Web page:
Energy stocks tumbled this week on conflicting news about rising supply through oil and gas prices.
The Vanguard Energy Index Fund ETF VDE,
Energy Select Sector SPDR Fund XLE,
and VanEck Oil Services ETF OIH,
– among the most popular energy-related exchange-traded funds – fell eight years this week as war raged in Ukraine, prompting sanctions against energy-rich Russia.
Read: Twelve stocks of clean energy, fossil fuels and uranium are expected to continue to soar – up 79% from here
Should you buy this pullback? Yes, say the energy analysts I spoke with. Here are four reasons.
1. They’re still cheap
Exploration and production companies are trading on earnings expectations derived from West Texas Intermediate CL.1 crude,
prices around $65 to $75 a barrel, says Ben Cook, portfolio manager of Hennessy BP Midstream Fund HMSIX,
Hennessy HMSFX Intermediate Fund,
and the Hennessy HNRGX Transition Investor Fund,
Yet Brent BRN00,
is trading much higher, at around $112 a barrel.
“There’s still a lot of upside in a lot of these names,” he says.
Morgan Stanley oil strategist Martijn Rats also describes the industry as attractive based on “compelling valuations”. He estimates that U.S. exploration and production companies are trading at an enterprise value to cash flow ratio 60% lower than the S&P 1500. That’s more than the average 35% discount over the past 10 last years.
In other words, US energy producers are trading at a free cash flow yield of around 15%, compared to 5% for the S&P 500 SPX,
says Rob Thummel, an energy sector expert at TortoiseEcofin who helps manage the Tortoise MLP & Pipeline Fund TORTX,
With free cash flow yield, defined as free cash flow divided by market cap, high means cheaper.
“That gap is too wide,” says Thummel, who has a good outlook having covered the energy sector for three decades.
2. Oil prices will remain high
Yes, oil can continue to fall. This could cause some traders to exit energy stocks. But oil prices will remain high this year, given the renewed focus on geopolitical risk. There are also chronic shortages related to underinvestment in development and a new preference for returning cash to shareholders among US producers. High oil prices will support these names.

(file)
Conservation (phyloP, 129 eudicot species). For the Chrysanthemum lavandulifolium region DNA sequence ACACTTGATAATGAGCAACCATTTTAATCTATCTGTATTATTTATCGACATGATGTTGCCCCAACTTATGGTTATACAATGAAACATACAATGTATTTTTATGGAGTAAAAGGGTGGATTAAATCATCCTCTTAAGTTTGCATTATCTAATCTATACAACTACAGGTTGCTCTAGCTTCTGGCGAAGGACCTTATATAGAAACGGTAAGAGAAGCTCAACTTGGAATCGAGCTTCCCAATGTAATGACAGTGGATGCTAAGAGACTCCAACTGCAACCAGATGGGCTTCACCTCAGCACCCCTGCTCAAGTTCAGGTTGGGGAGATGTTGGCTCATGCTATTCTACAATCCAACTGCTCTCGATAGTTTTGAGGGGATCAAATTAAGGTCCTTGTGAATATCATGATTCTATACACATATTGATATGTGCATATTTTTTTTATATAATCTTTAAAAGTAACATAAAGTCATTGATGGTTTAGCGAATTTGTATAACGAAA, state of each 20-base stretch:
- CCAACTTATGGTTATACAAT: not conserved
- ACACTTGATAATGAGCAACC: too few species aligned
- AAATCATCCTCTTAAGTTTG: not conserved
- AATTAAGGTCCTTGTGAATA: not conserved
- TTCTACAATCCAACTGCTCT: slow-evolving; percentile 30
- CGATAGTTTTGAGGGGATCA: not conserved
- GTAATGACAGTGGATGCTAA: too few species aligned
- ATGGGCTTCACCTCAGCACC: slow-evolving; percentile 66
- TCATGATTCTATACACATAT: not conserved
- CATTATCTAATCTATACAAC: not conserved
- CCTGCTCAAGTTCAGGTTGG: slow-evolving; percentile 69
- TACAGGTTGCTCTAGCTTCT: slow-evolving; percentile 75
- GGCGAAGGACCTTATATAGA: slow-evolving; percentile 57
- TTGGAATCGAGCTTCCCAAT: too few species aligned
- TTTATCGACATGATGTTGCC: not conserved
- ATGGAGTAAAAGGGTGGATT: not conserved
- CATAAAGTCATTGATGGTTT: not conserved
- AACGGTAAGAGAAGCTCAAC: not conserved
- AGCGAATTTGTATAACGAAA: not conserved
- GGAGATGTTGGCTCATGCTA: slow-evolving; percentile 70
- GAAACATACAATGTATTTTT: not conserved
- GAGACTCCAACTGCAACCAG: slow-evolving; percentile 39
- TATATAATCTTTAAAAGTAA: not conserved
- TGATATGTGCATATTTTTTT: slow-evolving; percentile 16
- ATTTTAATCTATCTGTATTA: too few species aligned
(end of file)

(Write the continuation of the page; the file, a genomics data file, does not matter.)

Goldman Sachs analyst Jeffrey Currie forecasts $135 a barrel of oil this year, believing that’s what it will take to destroy enough demand to drive prices down. Prices will hit $115 a barrel in 2023, Currie says.
Goldman Sachs believes there is a risk that the United States will block the transfer of Russian oil and gas revenues back to Russia, prompting counter-sanctions from Russia in the form of curtailed exports. This could cause energy prices to soar again.
JP Morgan energy analyst Natasha Kaneva is more conservative, predicting that Brent will average $110 a barrel in the second quarter and then $90-100 in the second half. But that’s still well above the $65-$75 a barrel price of oil priced into energy stock valuations.
Increased supply from Iran, Venezuela and the Global Strategic Reserve could help. But don’t expect quick help from US shale producers. It would take them six to nine months to ramp up production if they went that route today, says Thummel.
Given their commitment to payouts to shareholders and clean balance sheets, it is not even clear that they will commit cash to increase production. In fourth-quarter earnings calls, U.S. producers mostly reiterated conservative capital budgets in favor of dividend hikes, stock buybacks and debt reduction, Thummel says.
3. Energy stocks are a hedge against inflation
The price hike is here to stay for a while. In addition to Covid-related supply chain issues, we now have exorbitant energy and food prices due to supply disruptions in Russia and Ukraine. Together they are major suppliers of energy and grain in the world. But one way to offset the pain at the pump and the grocery store is to buy energy stocks, says Ed Yardeni, at Yardeni Research. He thinks gains in energy stocks will help offset the hit to your budget from higher prices.
4. Insiders Buy